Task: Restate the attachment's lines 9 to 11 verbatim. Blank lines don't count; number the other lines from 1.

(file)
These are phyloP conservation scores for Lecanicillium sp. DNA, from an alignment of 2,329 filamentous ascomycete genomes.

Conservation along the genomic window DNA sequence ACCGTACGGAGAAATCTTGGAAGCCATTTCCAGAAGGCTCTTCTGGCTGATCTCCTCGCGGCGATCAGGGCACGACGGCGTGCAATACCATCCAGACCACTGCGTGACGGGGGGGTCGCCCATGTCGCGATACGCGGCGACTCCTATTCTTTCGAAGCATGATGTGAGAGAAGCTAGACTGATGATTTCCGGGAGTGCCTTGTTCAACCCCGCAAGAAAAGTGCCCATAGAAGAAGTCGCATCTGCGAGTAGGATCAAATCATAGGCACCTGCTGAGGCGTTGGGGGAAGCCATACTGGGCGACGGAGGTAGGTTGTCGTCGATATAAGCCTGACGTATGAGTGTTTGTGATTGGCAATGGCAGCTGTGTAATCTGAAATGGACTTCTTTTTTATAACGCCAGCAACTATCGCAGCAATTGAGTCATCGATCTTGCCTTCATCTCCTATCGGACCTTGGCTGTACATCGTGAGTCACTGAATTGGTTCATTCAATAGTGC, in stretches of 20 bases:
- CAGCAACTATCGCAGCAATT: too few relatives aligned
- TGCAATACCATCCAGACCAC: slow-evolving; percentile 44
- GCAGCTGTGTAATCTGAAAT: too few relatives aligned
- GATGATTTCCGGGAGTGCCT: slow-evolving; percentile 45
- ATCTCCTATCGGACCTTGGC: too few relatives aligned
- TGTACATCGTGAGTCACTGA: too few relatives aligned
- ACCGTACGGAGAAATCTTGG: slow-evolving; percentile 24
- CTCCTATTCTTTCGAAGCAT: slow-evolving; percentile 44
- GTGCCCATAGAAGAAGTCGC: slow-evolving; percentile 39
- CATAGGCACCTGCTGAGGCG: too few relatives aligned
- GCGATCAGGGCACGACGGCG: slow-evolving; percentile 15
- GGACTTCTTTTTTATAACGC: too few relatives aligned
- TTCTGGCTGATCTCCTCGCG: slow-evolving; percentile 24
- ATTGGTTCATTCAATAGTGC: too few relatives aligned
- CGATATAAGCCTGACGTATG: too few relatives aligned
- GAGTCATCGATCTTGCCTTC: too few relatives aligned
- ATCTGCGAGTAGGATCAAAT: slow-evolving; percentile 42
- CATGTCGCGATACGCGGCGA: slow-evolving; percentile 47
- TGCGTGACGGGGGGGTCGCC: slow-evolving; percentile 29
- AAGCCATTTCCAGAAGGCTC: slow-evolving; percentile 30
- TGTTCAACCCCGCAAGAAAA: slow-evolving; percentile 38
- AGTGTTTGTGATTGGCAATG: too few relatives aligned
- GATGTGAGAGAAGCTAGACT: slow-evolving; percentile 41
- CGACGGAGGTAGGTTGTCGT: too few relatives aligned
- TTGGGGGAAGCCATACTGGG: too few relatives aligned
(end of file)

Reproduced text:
- ACCGTACGGAGAAATCTTGG: slow-evolving; percentile 24
- CTCCTATTCTTTCGAAGCAT: slow-evolving; percentile 44
- GTGCCCATAGAAGAAGTCGC: slow-evolving; percentile 39